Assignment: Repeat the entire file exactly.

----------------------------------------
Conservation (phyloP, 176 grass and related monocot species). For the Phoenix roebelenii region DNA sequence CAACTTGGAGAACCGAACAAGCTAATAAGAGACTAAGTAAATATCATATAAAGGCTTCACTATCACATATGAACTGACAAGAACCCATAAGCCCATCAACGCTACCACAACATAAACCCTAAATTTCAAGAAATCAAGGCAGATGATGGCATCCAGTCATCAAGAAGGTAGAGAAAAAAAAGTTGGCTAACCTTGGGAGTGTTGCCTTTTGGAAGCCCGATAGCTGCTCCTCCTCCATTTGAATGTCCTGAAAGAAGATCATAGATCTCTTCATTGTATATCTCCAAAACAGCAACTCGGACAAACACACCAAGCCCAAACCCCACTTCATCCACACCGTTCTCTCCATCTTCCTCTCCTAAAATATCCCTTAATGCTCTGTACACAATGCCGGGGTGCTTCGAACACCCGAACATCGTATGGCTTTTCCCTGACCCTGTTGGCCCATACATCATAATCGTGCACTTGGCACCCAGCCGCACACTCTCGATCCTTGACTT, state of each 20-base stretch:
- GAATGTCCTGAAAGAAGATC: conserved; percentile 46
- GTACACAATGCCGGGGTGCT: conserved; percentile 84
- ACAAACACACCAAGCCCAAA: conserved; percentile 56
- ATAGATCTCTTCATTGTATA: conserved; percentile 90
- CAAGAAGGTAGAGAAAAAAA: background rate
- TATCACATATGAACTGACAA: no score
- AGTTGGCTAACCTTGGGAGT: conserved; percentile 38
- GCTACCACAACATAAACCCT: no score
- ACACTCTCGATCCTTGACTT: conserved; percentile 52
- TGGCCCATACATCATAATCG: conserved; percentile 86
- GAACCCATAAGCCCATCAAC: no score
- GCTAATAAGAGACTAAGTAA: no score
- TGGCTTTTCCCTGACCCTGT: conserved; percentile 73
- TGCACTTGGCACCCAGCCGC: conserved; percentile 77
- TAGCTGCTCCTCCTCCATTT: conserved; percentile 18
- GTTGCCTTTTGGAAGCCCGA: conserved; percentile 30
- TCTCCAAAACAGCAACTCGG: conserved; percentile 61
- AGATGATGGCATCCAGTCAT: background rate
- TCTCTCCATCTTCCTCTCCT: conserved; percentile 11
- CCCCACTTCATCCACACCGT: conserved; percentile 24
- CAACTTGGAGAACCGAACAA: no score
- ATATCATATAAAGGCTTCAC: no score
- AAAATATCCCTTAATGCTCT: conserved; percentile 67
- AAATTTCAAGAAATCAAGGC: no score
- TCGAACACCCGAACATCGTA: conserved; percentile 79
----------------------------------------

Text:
Conservation (phyloP, 176 grass and related monocot species). For the Phoenix roebelenii region DNA sequence CAACTTGGAGAACCGAACAAGCTAATAAGAGACTAAGTAAATATCATATAAAGGCTTCACTATCACATATGAACTGACAAGAACCCATAAGCCCATCAACGCTACCACAACATAAACCCTAAATTTCAAGAAATCAAGGCAGATGATGGCATCCAGTCATCAAGAAGGTAGAGAAAAAAAAGTTGGCTAACCTTGGGAGTGTTGCCTTTTGGAAGCCCGATAGCTGCTCCTCCTCCATTTGAATGTCCTGAAAGAAGATCATAGATCTCTTCATTGTATATCTCCAAAACAGCAACTCGGACAAACACACCAAGCCCAAACCCCACTTCATCCACACCGTTCTCTCCATCTTCCTCTCCTAAAATATCCCTTAATGCTCTGTACACAATGCCGGGGTGCTTCGAACACCCGAACATCGTATGGCTTTTCCCTGACCCTGTTGGCCCATACATCATAATCGTGCACTTGGCACCCAGCCGCACACTCTCGATCCTTGACTT, state of each 20-base stretch:
- GAATGTCCTGAAAGAAGATC: conserved; percentile 46
- GTACACAATGCCGGGGTGCT: conserved; percentile 84
- ACAAACACACCAAGCCCAAA: conserved; percentile 56
- ATAGATCTCTTCATTGTATA: conserved; percentile 90
- CAAGAAGGTAGAGAAAAAAA: background rate
- TATCACATATGAACTGACAA: no score
- AGTTGGCTAACCTTGGGAGT: conserved; percentile 38
- GCTACCACAACATAAACCCT: no score
- ACACTCTCGATCCTTGACTT: conserved; percentile 52
- TGGCCCATACATCATAATCG: conserved; percentile 86
- GAACCCATAAGCCCATCAAC: no score
- GCTAATAAGAGACTAAGTAA: no score
- TGGCTTTTCCCTGACCCTGT: conserved; percentile 73
- TGCACTTGGCACCCAGCCGC: conserved; percentile 77
- TAGCTGCTCCTCCTCCATTT: conserved; percentile 18
- GTTGCCTTTTGGAAGCCCGA: conserved; percentile 30
- TCTCCAAAACAGCAACTCGG: conserved; percentile 61
- AGATGATGGCATCCAGTCAT: background rate
- TCTCTCCATCTTCCTCTCCT: conserved; percentile 11
- CCCCACTTCATCCACACCGT: conserved; percentile 24
- CAACTTGGAGAACCGAACAA: no score
- ATATCATATAAAGGCTTCAC: no score
- AAAATATCCCTTAATGCTCT: conserved; percentile 67
- AAATTTCAAGAAATCAAGGC: no score
- TCGAACACCCGAACATCGTA: conserved; percentile 79